NHL.com continues its preview of the 2014-15 season, which will include in-depth looks at all 30 teams throughout September.
The question came from a perturbed fan in the stands at TD Garden for the Boston Bruins' annual State of the Bruins town hall meeting just before the start of training camp.
The fan alluded to the notion the Boston Celtics only hang banners for their world championships because that's their only goal, but the Bruins have banners commemorating their division and conference titles, in addition to their Stanley Cup championships, because they're not as committed to winning world titles.
It didn't take Bruins president Cam Neely a breath to grab the microphone and respond to the disgruntled customer by flatly denying the person's premise was accurate. After the event, Neely expanded on what the Bruins' biggest target is every season.
"We talk all the time: What's our Stanley Cup roster look like? We talk about that constantly," Neely said. "So I can understand frustrations, especially coming off the heels of last playoffs. But we talk about winning all the time. That's first and foremost here."
Winning proved almost easy for the Bruins during the 2013-14 regular season, when they won the Presidents' Trophy with 117 points. Their plus-84 goal differential was 27 goals better than the next closest team. They ranked second in goals against and third in goals for. In just about every way, the Bruins dominated the NHL.
Then after about a month of the Stanley Cup Playoffs, the domination ended. The Bruins lost to the Montreal Canadiens in the Eastern Conference Second Round in seven games. Everything the Bruins did, including committing to pay several players performance bonuses that would hamstring them under the NHL salary cap the next season, went for naught.
Instead of heading into 2014-15 riding the remnants of a championship celebration, the Bruins are beginning the season with motivations to make sure they don't feel that level of disappointment again.
"Well, it was disappointing. But it happens," center David Krejci said. "You need a little luck to go all the way. When we won it, we had a little luck, a couple times in Game 7, and when we went to the Finals we had a little luck as well. That didn't happen, but I've put it behind me. It's a new season. So I'm ready, I'm excited and I can't wait for the season to come."
Unlike most teams that come up two rounds shy of the Final, the Bruins did little to change their roster. General manager Peter Chiarelli was content with the talent and depth in his organization, plus he had little wiggle room under the salary-cap ceiling. Chiarelli did manage to get defenseman Torey Krug and forward Reilly Smith signed to identical one-year, $1.4 million contracts Monday. Barring trades, what openings in the Bruins lineup there are because of unsigned players and a couple who defected will probably be filled with reinforcements from the organization.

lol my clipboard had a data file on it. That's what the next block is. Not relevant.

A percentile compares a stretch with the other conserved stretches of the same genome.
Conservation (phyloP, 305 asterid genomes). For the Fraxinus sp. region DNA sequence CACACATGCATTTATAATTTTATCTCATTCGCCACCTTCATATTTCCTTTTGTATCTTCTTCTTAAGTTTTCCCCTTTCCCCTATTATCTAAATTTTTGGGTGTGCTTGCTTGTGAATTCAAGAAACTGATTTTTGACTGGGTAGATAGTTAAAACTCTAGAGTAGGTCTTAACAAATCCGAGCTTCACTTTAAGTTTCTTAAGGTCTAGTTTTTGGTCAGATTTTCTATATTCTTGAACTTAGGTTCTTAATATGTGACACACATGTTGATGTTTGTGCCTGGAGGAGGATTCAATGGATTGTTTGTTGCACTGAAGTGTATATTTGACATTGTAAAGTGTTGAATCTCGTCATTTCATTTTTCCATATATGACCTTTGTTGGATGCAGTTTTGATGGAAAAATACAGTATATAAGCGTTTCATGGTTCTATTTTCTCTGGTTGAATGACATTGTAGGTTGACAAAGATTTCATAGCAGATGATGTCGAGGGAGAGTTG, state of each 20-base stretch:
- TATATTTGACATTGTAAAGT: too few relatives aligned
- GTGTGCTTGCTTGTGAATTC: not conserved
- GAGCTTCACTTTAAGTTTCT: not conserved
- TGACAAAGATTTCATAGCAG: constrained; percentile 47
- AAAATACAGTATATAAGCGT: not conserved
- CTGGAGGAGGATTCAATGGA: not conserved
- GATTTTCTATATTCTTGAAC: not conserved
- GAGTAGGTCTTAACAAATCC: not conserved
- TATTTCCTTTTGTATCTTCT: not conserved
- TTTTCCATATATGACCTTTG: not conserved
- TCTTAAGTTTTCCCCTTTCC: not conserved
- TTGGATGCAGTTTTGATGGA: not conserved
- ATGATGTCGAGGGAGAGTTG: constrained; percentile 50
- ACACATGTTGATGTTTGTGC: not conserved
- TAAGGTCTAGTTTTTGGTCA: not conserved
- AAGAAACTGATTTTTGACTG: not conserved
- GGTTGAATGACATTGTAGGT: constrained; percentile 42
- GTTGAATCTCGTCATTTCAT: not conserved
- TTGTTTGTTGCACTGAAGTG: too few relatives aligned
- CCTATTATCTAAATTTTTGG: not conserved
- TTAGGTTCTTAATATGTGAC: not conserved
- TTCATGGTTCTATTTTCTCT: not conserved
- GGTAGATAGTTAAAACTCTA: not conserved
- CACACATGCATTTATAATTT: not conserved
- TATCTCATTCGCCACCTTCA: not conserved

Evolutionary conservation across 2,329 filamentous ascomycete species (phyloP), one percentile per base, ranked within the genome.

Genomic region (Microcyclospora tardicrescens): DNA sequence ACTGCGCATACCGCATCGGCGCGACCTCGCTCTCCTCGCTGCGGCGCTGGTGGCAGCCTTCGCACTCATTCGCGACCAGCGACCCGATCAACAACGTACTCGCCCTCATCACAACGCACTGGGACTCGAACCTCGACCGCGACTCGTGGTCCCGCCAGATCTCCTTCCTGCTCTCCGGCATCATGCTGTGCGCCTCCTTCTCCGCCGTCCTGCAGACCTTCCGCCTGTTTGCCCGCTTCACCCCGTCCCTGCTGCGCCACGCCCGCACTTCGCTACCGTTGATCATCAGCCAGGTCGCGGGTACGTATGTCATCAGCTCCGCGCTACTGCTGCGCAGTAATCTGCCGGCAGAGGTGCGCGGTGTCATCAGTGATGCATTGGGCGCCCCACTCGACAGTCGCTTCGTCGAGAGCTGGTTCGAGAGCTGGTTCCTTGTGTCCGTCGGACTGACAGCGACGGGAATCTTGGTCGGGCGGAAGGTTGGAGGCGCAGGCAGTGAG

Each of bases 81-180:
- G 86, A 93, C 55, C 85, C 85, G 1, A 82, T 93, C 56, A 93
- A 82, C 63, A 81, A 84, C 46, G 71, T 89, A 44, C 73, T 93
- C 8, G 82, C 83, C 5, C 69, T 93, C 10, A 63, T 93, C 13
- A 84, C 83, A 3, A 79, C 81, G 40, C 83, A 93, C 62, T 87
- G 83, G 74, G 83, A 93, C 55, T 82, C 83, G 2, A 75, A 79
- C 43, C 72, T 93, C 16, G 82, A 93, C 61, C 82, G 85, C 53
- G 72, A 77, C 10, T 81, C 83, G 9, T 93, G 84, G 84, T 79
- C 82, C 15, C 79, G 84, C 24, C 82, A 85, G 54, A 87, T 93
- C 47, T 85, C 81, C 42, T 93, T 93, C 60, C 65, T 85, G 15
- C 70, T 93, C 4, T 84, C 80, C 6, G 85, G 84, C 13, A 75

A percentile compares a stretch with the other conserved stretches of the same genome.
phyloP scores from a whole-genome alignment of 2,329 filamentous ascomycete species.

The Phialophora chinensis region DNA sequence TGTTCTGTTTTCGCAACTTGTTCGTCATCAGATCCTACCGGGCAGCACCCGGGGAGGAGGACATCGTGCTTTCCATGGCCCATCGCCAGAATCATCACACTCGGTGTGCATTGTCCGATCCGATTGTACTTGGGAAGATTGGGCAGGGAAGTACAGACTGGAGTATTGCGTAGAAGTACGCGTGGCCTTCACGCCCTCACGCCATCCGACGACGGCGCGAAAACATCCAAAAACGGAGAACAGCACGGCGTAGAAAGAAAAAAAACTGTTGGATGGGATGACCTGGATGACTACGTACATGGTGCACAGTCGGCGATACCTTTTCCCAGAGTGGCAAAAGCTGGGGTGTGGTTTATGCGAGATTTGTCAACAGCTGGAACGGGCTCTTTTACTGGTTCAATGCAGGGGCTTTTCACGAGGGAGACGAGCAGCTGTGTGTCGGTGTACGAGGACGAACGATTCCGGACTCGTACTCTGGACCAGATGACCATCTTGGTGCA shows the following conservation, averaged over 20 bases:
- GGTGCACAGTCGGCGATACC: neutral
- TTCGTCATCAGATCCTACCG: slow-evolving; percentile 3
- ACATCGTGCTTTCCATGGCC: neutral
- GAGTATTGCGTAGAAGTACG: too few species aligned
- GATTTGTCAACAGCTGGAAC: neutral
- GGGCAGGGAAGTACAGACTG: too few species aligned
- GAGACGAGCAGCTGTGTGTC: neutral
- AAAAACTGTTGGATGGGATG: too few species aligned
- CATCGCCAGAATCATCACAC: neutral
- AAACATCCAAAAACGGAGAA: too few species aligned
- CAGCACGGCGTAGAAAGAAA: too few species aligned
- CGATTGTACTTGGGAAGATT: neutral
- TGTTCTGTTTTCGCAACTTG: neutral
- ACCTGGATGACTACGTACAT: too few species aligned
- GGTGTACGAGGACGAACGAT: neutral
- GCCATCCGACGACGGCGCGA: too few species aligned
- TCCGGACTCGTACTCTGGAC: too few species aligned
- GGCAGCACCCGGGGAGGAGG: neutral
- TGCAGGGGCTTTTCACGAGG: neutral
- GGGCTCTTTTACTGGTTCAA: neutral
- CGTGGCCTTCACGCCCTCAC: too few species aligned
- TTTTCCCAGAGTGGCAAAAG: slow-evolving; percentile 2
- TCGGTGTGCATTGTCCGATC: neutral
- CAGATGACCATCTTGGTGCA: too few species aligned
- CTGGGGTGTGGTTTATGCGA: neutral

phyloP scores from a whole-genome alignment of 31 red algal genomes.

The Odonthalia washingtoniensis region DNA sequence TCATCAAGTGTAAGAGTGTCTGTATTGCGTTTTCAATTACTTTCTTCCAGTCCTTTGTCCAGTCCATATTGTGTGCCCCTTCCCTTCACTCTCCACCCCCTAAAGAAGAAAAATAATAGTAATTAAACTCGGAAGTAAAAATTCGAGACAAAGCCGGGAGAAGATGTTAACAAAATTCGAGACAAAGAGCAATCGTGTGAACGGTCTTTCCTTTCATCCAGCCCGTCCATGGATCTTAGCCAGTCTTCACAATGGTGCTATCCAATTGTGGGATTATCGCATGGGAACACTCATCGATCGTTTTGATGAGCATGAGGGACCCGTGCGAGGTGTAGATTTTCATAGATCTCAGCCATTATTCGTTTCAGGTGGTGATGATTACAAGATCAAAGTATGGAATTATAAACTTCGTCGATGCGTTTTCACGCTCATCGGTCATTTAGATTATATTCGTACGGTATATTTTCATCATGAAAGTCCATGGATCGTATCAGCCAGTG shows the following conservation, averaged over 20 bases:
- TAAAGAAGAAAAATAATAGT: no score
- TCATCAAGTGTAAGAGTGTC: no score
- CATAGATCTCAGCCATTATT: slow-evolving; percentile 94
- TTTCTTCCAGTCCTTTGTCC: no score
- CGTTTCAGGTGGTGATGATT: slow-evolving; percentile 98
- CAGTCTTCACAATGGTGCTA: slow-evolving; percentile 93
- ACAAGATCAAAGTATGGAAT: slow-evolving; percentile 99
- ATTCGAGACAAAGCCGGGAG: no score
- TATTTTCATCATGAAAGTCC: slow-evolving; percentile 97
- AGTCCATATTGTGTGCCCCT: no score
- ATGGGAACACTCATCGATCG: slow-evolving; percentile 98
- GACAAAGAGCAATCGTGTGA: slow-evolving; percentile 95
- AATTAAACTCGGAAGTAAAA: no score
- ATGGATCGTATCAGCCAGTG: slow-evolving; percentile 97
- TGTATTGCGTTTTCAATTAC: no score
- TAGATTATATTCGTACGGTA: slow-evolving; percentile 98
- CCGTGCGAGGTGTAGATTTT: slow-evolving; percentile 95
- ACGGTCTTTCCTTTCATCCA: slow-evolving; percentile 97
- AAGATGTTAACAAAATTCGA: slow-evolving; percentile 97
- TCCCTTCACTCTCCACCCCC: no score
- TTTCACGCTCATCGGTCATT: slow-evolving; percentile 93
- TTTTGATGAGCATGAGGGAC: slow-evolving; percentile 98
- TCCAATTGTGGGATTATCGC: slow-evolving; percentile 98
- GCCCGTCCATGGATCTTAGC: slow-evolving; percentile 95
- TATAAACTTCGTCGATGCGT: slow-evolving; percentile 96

Any discussion of the Bruins forwards has to start with two-time Selke Trophy winner Patrice Bergeron, who shared the team lead with 30 goals last season. Bergeron is the foundation of the forward corps and is almost always joined on his line by left wing Brad Marchand. Although Marchand scored 25 goals, his season was considered a disappointment because of some lengthy goal droughts and a goal-less postseason. Marchand reported to camp in better shape than a year ago and should boost his stats by joining one of the power-play units. Smith, coming off a 20-goal season, figures to plug right back in next to Bergeron and Marchand.
BRUINS AMONG FANTASY TOP 275
Below are Boston Bruins players who qualified for NHL.com's top 275 fantasy list. Each player's aggregate spot was determined by averaging the individual rankings of Matt Cubeta, Pete Jensen and Matt Sitkoff. Also listed are each player's Yahoo position eligibility and any offseason NHL.com fantasy content that breaks down projected value for 2014-15.
9. Tuukka Rask
, G (No. 1 goaltender
33. Patrice Bergeron
, C (Top 50 breakdown
64. Zdeno Chara
, D (Category specialist
68. Milan Lucic
, LW (Category hogs
69. David Krejci
113. Loui Eriksson
, LW/RW (Injury rebound
117. Brad Marchand
, LW (Overvalued
121. Torey Krug
157. Reilly Smith
159. Dougie Hamilton
, D (Jensen's breakout
206. Carl Soderberg
Krejci led the Bruins with 69 points last season. He'll again have Milan Lucic on his left wing. But on the right side the Bruins might not decide on a replacement for Jarome Iginla until as late as opening night. The job as Krejci's right wing was one of at least three up for grabs during camp for any number of veterans and prospects.